President Maurie McInnis has issued the first of a series of communications to students. The message reads as follows:
As the month of July edges toward August and the surreal summer of 2020 cycles into fall, I wanted to take a moment to write to you, briefly, about not only the ways Stony Brook has been preparing to reopen campus, but also about how our decisions have been directly impacted by you. We have been listening to you — to your fears, hopes, suggestions, and feedback — throughout the summer and know that for students in Fall 2020, flexibility, academic rigor, and safety are paramount.
By offering on-line, in-person, and hybrid options for learning, Stony Brook hopes to rise to the challenge that this global pandemic has posed by allowing students to make the decisions that best serve them as individual learners and participants in the SBU community. As you’ll see in the video below, we have redesigned our classroom spaces to allow for students and faculty to easily follow social distancing guidelines without sacrificing the opportunity to learn and teach in person. We have re-imagined our community spaces and fortified our dining facilities to control for congestion and spread while still enabling students to enjoy the convenience of university food services. We have instituted daily health screenings via an app to allow for each community member to screen and self-monitor at their ease. From adjusted and re-engineered work spaces and a face covering mandate, to new residence hall policies and quarantine guidelines, we have reimagined our fall semester plans so that we may continue to bring forward all of the talent and dynamism contained within our university community — while prioritizing health and safety throughout campus.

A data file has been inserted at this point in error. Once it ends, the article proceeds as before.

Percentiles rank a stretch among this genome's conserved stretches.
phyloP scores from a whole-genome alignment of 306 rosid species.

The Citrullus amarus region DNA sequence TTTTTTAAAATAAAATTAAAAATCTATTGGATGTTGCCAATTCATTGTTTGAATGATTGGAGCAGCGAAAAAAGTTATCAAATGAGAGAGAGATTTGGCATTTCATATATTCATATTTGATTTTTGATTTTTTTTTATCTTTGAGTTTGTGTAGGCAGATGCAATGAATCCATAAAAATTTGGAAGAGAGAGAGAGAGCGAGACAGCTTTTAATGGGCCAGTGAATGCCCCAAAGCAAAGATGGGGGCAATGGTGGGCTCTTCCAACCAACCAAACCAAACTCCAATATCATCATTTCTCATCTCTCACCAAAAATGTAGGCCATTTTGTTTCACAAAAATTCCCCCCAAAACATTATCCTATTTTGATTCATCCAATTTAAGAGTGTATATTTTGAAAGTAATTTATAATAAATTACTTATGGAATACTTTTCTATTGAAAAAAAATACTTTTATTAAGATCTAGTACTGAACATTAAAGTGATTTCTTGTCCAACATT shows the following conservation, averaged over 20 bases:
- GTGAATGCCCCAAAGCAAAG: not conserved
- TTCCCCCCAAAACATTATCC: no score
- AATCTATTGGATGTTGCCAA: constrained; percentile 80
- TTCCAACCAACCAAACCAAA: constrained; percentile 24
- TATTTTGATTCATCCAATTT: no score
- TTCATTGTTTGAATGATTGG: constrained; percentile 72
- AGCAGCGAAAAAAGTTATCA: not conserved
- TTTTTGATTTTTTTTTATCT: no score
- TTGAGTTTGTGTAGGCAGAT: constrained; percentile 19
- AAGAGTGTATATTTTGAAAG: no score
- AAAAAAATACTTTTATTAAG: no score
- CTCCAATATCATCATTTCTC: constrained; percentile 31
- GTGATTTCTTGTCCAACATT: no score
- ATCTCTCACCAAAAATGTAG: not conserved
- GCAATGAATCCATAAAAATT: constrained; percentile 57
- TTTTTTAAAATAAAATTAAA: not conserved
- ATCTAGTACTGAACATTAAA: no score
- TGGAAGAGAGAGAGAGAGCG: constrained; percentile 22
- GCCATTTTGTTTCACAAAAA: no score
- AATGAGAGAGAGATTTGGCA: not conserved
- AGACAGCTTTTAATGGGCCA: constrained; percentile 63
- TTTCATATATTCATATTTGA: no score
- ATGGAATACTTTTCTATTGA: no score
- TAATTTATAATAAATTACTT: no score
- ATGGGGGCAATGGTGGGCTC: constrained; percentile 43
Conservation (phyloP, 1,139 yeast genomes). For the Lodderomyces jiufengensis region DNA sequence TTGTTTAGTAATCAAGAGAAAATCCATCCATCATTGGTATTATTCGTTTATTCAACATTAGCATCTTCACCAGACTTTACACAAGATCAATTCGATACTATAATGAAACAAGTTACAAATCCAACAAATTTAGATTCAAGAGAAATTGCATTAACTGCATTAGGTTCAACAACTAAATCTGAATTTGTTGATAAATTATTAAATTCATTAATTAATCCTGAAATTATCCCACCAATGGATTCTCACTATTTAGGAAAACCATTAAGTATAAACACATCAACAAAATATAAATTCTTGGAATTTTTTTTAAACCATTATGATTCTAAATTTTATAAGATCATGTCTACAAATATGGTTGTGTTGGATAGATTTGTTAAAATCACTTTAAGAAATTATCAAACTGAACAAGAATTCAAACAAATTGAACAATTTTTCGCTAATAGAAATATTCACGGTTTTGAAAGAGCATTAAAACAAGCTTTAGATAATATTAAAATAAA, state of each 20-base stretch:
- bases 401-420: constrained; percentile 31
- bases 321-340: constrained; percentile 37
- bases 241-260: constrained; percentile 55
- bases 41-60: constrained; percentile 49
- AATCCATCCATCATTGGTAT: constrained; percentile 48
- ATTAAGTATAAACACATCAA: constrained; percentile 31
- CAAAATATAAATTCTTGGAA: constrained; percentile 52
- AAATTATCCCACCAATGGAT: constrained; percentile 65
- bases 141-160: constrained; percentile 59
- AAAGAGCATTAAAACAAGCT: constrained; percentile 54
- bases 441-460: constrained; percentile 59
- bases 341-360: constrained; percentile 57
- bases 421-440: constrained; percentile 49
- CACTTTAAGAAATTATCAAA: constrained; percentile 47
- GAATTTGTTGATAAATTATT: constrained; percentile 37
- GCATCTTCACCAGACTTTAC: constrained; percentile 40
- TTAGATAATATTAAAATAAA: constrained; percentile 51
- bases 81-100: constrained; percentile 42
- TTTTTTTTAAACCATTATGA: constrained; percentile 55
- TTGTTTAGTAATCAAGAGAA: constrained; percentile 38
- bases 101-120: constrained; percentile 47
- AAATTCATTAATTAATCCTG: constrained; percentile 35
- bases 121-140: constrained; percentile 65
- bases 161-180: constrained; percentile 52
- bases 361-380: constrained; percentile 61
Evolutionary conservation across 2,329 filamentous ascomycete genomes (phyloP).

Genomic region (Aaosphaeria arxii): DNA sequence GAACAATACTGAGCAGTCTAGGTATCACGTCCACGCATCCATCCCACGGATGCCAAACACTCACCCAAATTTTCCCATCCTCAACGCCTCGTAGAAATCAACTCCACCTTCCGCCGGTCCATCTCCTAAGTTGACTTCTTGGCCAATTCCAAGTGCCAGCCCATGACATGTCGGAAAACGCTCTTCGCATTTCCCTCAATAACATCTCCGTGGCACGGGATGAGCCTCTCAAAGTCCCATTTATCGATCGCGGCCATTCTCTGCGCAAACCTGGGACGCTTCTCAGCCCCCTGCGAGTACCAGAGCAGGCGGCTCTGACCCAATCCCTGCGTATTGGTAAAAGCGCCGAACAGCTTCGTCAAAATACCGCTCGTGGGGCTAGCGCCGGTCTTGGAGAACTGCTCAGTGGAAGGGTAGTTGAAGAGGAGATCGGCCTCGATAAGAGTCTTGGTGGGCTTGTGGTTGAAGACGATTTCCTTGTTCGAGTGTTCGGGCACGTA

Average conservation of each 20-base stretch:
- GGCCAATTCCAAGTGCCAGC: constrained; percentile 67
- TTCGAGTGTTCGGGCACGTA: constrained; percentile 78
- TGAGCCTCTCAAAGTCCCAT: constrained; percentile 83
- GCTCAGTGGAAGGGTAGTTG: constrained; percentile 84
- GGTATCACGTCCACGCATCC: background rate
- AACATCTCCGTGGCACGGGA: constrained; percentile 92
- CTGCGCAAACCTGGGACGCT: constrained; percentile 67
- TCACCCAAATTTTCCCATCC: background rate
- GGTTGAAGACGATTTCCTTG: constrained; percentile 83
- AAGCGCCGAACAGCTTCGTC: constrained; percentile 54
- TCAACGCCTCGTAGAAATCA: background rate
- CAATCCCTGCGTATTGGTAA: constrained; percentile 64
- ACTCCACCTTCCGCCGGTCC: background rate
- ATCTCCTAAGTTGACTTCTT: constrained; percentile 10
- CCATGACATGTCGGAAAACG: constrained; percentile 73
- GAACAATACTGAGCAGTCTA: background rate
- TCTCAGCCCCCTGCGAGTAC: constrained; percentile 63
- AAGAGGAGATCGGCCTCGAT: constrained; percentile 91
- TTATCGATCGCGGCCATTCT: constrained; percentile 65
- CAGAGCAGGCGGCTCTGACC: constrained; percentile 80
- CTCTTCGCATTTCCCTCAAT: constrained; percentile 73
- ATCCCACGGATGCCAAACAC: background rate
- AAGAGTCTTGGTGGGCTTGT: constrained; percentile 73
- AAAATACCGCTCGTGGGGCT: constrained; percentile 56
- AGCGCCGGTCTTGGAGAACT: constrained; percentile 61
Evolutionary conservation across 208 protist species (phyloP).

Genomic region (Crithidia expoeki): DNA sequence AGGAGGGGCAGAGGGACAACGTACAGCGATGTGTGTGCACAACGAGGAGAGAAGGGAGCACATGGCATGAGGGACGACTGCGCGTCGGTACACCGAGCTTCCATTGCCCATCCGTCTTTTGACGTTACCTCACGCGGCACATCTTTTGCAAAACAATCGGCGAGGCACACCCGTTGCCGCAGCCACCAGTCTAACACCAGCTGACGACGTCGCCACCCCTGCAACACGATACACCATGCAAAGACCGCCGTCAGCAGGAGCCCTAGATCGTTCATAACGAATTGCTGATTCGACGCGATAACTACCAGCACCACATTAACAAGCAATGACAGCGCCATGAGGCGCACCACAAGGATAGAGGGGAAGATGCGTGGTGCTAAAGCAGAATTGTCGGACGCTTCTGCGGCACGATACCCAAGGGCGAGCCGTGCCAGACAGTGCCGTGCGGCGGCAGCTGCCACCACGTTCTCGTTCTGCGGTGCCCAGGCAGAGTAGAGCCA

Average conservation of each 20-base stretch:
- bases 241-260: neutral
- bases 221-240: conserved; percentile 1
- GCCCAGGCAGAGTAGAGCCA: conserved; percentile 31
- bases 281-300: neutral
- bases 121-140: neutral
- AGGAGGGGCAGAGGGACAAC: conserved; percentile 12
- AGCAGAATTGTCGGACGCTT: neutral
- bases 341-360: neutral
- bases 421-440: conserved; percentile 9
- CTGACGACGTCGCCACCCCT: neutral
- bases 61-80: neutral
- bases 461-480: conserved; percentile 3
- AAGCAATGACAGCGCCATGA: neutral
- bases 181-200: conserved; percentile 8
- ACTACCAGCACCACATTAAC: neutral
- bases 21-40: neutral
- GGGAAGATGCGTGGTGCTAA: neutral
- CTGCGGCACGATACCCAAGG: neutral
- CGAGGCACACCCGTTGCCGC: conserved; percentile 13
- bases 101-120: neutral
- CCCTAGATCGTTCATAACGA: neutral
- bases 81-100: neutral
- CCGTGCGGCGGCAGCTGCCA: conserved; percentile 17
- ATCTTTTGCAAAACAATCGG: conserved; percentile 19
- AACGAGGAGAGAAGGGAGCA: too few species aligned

As President of Stony Brook, I am very aware that we could not have weathered the past few months and planned as meticulously for Fall 2020 without you — our Stony Brook students. I am also very aware that we must all continue to understand the importance of adaptability, creativity, and understanding as we take our next steps as a university.
Philosopher Kwame Anthony Appiah once wrote in an essay on global ethics that “Cultures are made of continuities and changes, and the identity of a society can survive through these changes.” In Fall 2020, there will be continuities and there will be changes. But I know that Stony Brook will continue to be the dynamic, accessible, rigorous, empathetic university that it has been for so many years.
I look forward to seeing you, working with you, getting to know you, and learning from you this semester.
Maurie McInnis, PhD